Congressional leaders meanwhile say they hear the pleas from agencies like Metro and MTA and are trying to respond while juggling similarly desperate requests from private and public sectors of all types.
“Moving people and goods is not a luxury in this country, it’s an absolute necessity,” said Rep. Peter A. DeFazio (D-Ore.), chairman of the House Transportation and Infrastructure Committee. DeFazio, who supports a proposal for $12 billion in relief for transit and commuter rail, said there is no aspect of transportation and its millions of workers that isn’t “being adversely impacted” by the crisis.
“We are exploring all options to make sure they can keep serving their communities and delivering critical items like groceries and medical supplies in the short- and long-term future,” DeFazio said.
Sen. Mark R. Warner (D-Va.), a member of the Committee on Banking, Housing and Urban Affairs, which reviews many of the funding requests, said providing agencies with financial backing is even more critical during the pandemic.
Transit systems, he said, are “shepherding health-care workers, government officials and emergency responders around the national capital region as they work to keep our communities safe.”
Transit agencies face a projected $7.65 billion in lost fare revenue, while they have spent $1.75 billion in unforeseen costs, including the purchase of emergency protective gear and deep cleaning of facilities and vehicles, according to APTA.
NJ Transit, which is seeking $1.25 billion in federal aid, reported a ridership drop of 88 percent March 9. Ridership is down 90 percent on the MTA’s Metro-North Railroad and 67 percent on the Long Island Rail Road. The systems were pulling full operations as of late last week to carry “people who move New York and take care of New York,” MTA Chairman and Chief Executive Patrick J. Foye said in an interview with NY1, referring to “doctors and nurses and health-care workers, transit workers who are first responders, firefighters, police officers, people who work in pharmacies, in supermarkets, utility workers.”
At BART, where ridership was down 89 percent as of Friday, officials were hopeful about conversations at the state and federal level to make aid available. The system’s fare and parking revenue covers 65 percent of operations and was nearly nonexistent last week.
“Those conversations are going well but we have yet to receive any funds,” BART spokeswoman Alicia Trost said. “This is a financial crisis for BART, as for all public transit.”
Last week, Virginia announced it was issuing $11 million in emergency funding to provide some relief to bus and rail systems across the state, including the Virginia Railway Express, a commuter railroad that about 20,000 people take daily from Northern Virginia to jobs in the nation's capital. VRE’s ridership has tumbled 90 percent.
Meanwhile, Amtrak, the United States’ intercity passenger railroad, estimates it will need $1 billion in supplemental federal aid to weather the crisis. Amtrak’s ridership is down more than 90 percent, cancellations are up more than 400 percent and future bookings have fallen 85 percent since the covid-19 outbreak.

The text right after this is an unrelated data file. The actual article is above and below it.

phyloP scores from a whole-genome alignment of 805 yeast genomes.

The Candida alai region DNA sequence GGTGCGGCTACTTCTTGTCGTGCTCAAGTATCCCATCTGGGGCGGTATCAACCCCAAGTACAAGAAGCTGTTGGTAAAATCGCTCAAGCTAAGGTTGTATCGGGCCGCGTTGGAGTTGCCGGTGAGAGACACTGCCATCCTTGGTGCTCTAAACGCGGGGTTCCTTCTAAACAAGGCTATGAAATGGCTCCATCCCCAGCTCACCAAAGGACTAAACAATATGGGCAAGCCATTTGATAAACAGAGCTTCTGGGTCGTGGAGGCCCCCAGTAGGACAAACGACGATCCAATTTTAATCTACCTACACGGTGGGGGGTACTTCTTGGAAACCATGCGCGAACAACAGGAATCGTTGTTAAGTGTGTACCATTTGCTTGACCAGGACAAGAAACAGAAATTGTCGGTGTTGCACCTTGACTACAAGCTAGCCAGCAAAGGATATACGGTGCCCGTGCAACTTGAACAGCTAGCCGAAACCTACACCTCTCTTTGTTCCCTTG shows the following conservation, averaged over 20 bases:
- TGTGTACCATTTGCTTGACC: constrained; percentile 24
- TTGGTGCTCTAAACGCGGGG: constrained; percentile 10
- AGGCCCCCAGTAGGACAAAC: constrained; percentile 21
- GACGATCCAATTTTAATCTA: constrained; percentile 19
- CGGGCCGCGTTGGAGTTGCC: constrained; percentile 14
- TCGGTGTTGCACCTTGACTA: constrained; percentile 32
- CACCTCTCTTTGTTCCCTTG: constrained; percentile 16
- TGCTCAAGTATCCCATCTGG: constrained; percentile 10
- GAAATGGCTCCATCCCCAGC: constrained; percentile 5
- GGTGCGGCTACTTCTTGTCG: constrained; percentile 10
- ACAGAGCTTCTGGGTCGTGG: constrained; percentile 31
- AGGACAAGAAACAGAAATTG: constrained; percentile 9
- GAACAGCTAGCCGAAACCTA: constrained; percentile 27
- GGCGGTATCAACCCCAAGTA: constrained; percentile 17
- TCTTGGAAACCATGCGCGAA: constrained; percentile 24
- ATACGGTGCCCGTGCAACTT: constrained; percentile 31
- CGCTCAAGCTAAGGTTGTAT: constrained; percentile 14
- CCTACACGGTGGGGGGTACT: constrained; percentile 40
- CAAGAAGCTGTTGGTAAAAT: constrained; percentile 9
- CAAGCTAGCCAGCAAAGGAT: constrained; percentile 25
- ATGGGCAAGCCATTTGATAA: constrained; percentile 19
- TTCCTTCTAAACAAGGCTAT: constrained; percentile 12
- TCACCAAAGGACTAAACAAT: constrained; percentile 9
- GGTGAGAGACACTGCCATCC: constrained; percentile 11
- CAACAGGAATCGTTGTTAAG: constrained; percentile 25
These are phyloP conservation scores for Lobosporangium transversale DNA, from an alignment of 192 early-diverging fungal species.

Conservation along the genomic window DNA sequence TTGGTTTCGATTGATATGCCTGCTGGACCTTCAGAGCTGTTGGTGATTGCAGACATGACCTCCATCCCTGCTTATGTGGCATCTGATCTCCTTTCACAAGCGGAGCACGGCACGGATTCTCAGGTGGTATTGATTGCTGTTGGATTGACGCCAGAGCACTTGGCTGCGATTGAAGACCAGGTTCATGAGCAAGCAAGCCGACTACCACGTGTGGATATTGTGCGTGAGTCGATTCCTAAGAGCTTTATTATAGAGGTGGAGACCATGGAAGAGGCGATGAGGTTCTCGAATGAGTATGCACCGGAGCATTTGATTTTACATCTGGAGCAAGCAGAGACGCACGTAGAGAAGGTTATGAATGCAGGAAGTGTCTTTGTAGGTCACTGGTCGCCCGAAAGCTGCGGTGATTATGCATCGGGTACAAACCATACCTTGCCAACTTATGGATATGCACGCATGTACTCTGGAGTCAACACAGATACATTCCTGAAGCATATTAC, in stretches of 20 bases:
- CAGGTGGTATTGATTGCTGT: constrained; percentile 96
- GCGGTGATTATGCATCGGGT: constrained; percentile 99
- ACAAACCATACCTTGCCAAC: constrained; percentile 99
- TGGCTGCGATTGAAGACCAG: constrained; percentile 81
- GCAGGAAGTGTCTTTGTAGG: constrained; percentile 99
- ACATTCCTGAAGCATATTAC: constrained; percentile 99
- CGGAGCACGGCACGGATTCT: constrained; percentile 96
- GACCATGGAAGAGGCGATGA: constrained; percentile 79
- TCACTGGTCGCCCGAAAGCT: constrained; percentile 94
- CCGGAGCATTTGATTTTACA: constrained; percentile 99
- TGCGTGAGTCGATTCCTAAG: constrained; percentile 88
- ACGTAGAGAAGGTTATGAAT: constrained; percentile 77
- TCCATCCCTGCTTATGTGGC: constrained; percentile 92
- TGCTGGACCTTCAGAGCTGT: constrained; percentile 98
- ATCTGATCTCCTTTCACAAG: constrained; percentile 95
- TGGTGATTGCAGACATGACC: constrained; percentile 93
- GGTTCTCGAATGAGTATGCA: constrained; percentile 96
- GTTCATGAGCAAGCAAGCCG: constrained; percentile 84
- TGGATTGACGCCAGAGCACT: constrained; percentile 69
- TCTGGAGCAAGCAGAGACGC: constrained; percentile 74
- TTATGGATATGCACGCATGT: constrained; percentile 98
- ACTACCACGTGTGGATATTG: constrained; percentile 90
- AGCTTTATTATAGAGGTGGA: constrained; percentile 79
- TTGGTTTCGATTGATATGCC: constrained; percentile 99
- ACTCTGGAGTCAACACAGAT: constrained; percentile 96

Even after slashing service across its entire network and rolling out a voluntary layoff program and other cost-saving measures, Amtrak forecasts hundreds of millions of dollars in revenue losses that could force the company to furlough employees, further reduce service and halt projects critical to maintain safe operations. The disruptions set Amtrak back after a year of growth in its number of routes, ridership and revenue, and derail projections that in 2020 it would yield positive earnings for the first time in its 50-year history.
“Now the focus is on survival and it's hard to know what comes next,” said Stephen Gardner, senior executive vice president and chief operating and commercial officer.
Besides deep reductions to its core service area between Washingon and New York, Amtrak has also started reducing state-sponsored service, affecting towns and cities across the contiguous United States, where Amtrak is the only option.
The federal emergency funds, Gardner said, are needed to replace the revenue lost, keep employees, maintain a basic level of service and ensure that capital projects go forward.
“Eventually this will pass, but none of the bridges or [train] cars or any of the things we have that are old and need to be replaced will get younger as a result of this crisis,” he said.
As Congress weighs a national bailout, transit and rail advocates say surface transportation needs be at the forefront, even more so than the airlines, which are asking for more than $50 billion in federal assistance.
“For the sake of a transportation network that functions, the taxpayers are going to have to bail them out again,” Mathews said. “It’s very fair and very reasonable to tie strings to that aid and make sure that the rest of the transportation network is also included in the package.”